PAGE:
Isobel Brite[4940]

Why Daydreaming is Good for the Creative Mind

daydreamingWhen I was at school you were told off for daydreaming.  To be caught staring out of the window during a lesson may well have resulted in a stern warning about not paying attention, or even laziness.  In fact, the practice of daydreaming has been seriously misunderstood, and perhaps still is to a large extent.

Research suggests that daydreaming can be essential for creative problem-solving.  The seemingly distracted state of mind, which may look (to stern teachers, bosses or parents) as if the person is not applying themselves to the issue at hand, may in fact be an essential part of the ability to work out an issue.  A recent study at Wisconsin University, showed that people whose mind wandered during a task had higher degrees of working memory.

Contrary to how most of us tend to approach problem-solving, we are more likely to come up with an idea or solve an issue when we are not actively thinking about that problem.  Our brains are incredibly complex, and do not stop working even if we do not feel like we are thinking of anything much.  In a similar way to when we are meditating or sleeping, our subconscious mind is still working away, and can be far more effective in bringing us wise insights, solutions to problems or creative ideas, than when we actively try to work on a problem.

This is good news for all creative people!

If you were to look in on me during one of my writing sessions, you might find that, rather than typing away on my keyboard, I am leaning back and staring out of the window.  It may well look as though I am taking a break but, for me, those moments are when I do most of my work.  The typing is just a way of getting the ideas that come onto the page.

But even if I am not working up an idea, or working out where my next scene should take place; even if I am thinking about something completely different, or just watching the dogs racing about on the green opposite my house (a very happy distraction!), or just staring into space thinking of nothing in particular, the act of giving the rational brain a brief holiday is extremely useful.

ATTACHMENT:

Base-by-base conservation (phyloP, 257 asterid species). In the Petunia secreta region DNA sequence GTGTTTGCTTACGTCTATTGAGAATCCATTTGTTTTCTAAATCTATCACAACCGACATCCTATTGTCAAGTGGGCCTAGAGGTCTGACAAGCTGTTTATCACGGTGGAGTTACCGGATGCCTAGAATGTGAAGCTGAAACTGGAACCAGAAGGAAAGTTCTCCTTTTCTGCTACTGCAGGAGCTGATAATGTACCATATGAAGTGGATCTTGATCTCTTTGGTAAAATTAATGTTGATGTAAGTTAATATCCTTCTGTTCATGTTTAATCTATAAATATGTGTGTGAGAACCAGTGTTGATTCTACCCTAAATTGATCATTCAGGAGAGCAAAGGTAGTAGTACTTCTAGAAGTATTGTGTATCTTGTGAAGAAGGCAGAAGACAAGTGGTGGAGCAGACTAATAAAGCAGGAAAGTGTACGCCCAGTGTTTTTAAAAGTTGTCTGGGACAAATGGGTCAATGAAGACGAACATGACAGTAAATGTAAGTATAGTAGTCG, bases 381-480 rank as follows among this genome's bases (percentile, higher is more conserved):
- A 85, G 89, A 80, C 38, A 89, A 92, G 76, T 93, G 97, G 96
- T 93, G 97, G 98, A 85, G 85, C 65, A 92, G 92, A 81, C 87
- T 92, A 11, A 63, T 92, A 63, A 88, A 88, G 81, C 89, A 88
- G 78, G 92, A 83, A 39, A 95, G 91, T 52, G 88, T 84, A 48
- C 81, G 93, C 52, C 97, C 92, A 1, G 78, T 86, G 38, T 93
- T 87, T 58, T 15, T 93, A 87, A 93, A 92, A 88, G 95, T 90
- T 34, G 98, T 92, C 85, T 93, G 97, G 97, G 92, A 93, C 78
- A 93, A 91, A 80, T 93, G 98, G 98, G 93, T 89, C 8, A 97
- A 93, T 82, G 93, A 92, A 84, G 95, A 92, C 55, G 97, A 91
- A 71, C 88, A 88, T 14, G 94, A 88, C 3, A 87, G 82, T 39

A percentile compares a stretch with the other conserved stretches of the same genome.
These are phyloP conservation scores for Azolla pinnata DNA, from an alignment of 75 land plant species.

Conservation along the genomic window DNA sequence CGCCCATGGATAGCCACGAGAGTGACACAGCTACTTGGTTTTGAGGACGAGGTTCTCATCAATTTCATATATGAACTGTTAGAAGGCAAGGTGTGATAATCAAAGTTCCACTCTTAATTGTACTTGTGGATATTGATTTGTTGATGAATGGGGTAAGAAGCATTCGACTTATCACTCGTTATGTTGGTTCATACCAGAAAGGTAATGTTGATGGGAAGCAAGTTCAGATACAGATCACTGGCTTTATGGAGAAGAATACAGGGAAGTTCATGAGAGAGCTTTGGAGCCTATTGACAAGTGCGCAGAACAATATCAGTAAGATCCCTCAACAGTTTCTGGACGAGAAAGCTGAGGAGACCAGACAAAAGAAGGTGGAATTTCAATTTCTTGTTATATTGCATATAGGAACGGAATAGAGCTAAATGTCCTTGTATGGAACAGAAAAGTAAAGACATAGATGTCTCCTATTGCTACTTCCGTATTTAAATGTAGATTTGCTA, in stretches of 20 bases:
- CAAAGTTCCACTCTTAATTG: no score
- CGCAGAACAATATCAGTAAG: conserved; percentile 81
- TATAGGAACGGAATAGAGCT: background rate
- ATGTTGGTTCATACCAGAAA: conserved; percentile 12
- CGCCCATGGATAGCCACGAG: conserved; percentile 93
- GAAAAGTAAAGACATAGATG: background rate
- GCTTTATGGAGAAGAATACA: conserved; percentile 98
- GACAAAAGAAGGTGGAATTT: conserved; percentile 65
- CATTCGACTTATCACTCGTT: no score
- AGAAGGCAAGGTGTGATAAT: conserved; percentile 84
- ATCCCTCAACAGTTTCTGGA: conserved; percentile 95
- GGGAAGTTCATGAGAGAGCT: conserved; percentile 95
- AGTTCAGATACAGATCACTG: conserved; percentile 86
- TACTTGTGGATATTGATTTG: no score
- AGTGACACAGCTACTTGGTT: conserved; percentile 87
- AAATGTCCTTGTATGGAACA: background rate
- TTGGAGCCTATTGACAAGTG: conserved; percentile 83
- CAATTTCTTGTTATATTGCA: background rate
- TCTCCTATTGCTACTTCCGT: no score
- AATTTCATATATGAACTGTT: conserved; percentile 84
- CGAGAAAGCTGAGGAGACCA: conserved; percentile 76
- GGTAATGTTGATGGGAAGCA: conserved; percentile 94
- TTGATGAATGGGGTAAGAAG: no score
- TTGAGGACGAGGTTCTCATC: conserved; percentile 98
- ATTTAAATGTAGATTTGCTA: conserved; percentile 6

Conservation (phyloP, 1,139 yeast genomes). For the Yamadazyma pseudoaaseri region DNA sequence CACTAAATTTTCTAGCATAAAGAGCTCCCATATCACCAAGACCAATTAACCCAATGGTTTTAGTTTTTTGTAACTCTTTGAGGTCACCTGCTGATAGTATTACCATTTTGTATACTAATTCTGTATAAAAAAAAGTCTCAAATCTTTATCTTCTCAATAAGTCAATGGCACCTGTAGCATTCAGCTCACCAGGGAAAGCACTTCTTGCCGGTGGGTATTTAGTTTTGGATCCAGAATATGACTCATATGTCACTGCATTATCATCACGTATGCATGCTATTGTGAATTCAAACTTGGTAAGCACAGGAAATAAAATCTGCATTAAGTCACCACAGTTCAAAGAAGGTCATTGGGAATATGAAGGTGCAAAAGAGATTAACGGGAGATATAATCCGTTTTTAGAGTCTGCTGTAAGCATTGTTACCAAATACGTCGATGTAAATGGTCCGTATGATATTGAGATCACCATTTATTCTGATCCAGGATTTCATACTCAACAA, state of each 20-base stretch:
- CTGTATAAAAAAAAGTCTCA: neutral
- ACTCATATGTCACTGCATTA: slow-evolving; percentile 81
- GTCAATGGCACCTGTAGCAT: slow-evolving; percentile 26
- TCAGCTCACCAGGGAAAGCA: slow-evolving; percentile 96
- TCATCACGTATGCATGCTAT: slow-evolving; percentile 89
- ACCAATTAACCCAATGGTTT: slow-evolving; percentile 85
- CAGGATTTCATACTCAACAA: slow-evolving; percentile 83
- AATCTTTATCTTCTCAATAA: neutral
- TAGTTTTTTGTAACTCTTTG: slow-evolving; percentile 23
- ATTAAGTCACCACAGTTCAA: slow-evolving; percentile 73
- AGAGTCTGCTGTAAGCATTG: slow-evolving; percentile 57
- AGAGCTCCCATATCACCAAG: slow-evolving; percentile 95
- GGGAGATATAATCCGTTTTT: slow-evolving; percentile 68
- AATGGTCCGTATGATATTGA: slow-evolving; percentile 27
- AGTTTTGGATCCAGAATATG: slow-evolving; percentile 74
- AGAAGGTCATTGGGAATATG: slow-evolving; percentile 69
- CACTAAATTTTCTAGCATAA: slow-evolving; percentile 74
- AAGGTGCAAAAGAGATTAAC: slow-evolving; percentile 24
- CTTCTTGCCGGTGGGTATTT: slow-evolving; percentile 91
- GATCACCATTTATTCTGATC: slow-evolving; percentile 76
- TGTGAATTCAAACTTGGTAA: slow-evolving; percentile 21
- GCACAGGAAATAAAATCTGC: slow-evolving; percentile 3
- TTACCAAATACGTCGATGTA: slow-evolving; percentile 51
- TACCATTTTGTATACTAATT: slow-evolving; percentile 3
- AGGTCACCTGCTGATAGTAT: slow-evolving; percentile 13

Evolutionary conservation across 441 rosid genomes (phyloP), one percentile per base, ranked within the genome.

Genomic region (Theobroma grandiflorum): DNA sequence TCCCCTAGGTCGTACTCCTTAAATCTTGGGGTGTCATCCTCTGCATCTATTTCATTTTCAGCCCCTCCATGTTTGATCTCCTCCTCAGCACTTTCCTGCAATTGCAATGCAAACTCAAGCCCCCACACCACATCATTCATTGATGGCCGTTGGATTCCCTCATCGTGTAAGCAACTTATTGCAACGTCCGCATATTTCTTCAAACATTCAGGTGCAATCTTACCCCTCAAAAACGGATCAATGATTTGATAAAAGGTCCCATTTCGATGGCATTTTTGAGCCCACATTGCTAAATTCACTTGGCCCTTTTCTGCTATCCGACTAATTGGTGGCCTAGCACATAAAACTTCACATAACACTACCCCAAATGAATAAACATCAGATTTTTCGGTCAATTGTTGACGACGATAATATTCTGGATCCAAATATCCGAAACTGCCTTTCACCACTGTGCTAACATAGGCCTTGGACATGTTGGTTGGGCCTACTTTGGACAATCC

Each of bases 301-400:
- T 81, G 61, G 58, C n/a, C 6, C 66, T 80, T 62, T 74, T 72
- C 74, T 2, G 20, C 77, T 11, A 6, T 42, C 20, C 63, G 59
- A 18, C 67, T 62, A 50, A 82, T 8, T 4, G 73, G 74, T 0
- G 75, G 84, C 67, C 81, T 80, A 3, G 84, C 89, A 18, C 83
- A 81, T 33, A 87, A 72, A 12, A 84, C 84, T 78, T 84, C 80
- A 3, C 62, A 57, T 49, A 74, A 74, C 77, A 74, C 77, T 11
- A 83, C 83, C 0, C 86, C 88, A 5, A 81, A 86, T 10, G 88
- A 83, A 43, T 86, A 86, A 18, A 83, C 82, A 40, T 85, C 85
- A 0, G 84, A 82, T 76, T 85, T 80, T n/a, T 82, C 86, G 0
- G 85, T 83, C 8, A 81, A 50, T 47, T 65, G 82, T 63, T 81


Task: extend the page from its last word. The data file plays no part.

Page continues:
If we work the analytical, decision-making part of the brain too hard, without breaks, it is more likely to get tired and make mistakes, or leave us bereft of any ideas at all.  If we regularly switch over to the empathetic, visionary part of our brain, it gives the brain a chance to pick up on random bits of information, or memories and dreams, and so feed the other part of the brain.  In this way, the two parts of the brain are allowed to continually feed each other.

So, be a daydream believer!  Don’t drive your analytical brain so hard.  Give it a rest, and allow your creative, intuitive brain take over now and then.

Isobel Brite[4940]

How Do You Get an Idea for a Novel?

idea for a novelIn my experience, there are two or three distinct ways that you get an idea for a novel.   Firstly, you can sit down to write a novel, and decide what you want to write about until something comes together in your head, which I did with Out of Time.  The possible second way is to dream it. This has happened with a friend of mine who dreamt the idea for her current novel when she was staying at my house ( 🙂 ) I have never dreamt up the entire idea for a novel, but I did dream the setting for a chapter of my children’s novel, The Light of Drombar.